Under these solemn but instructive dispensations of Providence, the Directors sympathised with their Missionary Brethren, both in the tears of the night and the joy of the morning. They felt constrained to present a claim, so urgent and peculiar, to the special sympathy of the friends of the Society throughout the country: the appeal was met with promptitude and generosity ; and, in the space of three months, contributions exceeding 3,0001. were received for the relief of the sufferers ; besides large supplies of useful goods for their service. These valuable presents were quickly dispatched for their distant destination, together with a still larger amount of cotton and woollen goods, building materials, &c., purchased from the Special Fund. These means of relief were accompanied by a request to the Rev. Dr. Ross, of Sydney, to forward from the Colony a liberal quantity of flour, rice, and articles of food and comfort; and, as the case did not admit of delay, he was also commissioned to charter a small vessel to convey these stores to the Islands forth with ; so that there is ground to hope that the hearts of the sufferers are now rejoicing over this proof of love “as a sacrifice unto God for a sweet smelling savour ;' while they implore blessings on their friends and benefactors.

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DEATH OF REV. S. FLAVEL. We deeply regret to announce the death of “ The next morning, at an early hour, the Rev. Samuel Flavel, for many years the we followed him to the grave, and soon devoted Pastor of the Tamil Church at became feelingly alive to the fact, that Bellary. He died of cholera on the 17th we had lost a friend and brother, whose of April, after a few hours illness, leaving advice when sought was never withheld, a large family and many attached friends and whose long experience and sober judgto lament his decease.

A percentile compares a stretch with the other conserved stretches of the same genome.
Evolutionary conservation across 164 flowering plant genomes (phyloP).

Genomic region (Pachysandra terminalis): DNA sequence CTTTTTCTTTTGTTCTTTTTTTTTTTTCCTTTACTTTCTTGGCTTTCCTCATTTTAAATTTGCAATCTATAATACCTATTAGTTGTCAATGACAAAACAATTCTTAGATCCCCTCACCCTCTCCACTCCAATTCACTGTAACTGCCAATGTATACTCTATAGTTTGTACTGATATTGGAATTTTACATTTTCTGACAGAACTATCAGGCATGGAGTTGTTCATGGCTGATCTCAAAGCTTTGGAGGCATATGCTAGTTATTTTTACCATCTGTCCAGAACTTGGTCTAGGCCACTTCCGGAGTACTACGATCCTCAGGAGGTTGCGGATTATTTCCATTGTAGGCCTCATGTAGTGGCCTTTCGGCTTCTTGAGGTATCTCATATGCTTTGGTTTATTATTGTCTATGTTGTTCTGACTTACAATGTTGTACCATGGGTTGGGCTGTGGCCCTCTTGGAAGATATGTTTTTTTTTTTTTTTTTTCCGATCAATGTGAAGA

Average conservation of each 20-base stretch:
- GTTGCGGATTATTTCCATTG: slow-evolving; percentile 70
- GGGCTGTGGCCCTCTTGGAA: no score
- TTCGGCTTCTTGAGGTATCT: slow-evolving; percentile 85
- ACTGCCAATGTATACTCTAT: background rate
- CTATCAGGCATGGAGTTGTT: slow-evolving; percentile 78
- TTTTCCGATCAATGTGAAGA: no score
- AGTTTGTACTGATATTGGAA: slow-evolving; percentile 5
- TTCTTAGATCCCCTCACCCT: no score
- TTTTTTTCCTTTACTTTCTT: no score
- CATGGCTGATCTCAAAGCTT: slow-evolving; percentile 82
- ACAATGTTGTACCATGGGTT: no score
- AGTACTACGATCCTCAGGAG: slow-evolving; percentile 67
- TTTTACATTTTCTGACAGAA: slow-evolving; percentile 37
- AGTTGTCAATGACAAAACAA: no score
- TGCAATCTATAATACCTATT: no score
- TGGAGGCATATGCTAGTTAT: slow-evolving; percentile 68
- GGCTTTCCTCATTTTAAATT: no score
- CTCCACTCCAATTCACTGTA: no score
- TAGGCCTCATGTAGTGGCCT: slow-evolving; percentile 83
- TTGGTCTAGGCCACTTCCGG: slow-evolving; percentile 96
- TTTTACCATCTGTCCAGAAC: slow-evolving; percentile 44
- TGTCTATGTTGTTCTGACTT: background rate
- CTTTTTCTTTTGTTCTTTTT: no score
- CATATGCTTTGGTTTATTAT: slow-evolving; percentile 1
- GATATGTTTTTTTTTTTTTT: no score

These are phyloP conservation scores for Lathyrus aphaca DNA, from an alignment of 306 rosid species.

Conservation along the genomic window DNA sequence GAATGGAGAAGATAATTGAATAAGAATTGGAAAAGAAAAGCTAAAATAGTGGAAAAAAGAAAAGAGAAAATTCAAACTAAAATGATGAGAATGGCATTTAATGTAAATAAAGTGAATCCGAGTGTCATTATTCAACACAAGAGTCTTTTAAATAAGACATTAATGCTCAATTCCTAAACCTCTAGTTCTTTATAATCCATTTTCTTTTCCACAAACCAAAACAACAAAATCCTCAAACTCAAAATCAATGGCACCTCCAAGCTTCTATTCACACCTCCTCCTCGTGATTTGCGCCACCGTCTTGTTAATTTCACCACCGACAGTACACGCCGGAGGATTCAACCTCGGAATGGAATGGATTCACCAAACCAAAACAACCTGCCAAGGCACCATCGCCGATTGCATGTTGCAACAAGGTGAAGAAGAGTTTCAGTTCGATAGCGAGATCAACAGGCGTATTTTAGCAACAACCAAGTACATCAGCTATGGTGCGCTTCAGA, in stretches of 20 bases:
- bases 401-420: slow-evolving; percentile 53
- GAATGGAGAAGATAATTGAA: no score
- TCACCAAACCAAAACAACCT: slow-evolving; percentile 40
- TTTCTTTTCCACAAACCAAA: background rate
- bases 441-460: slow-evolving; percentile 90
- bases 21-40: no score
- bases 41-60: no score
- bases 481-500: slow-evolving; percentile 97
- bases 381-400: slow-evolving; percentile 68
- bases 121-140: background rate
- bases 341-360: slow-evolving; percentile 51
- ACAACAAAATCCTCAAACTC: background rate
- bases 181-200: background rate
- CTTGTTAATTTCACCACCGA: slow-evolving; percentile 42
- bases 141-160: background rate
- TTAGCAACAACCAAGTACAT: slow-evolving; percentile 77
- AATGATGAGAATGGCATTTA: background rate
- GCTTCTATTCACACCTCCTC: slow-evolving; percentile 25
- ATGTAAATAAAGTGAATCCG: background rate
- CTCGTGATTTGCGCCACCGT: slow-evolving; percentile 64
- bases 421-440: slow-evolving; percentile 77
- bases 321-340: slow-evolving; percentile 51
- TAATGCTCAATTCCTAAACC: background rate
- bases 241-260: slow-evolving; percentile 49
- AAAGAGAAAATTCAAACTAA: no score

ment gave it a peculiar value. The Native “During the day on which he died," Church mourn the loss of a Pastor of exwrites the Rev. William Thompson “many tensive knowledge, and great 'aptness to of the most respectable of the native popu- teach ;' a 'faithful minister of Christ;' lation, including some Brahmins, who had abundant in labour, and of most devoted known our dear brother as a member of the zeal ; whose ardent affection for the people Mission, and respected his devotedness and of his charge-most of whom were his spiconsistency, came to the house, and spon- ritual children-found its most appropriate taneously bore the most honourable testi- terms of expression in the language of the mony to his character. • Our loss is like Apostle, “Now we live, if ye stand fast yours;' they said to his family, 'our interests in the Lord.' His widow and children-were his own. He was a good man, and three unprovided-feel themselves bereaved a friend to all.'

beyond the power of language to express,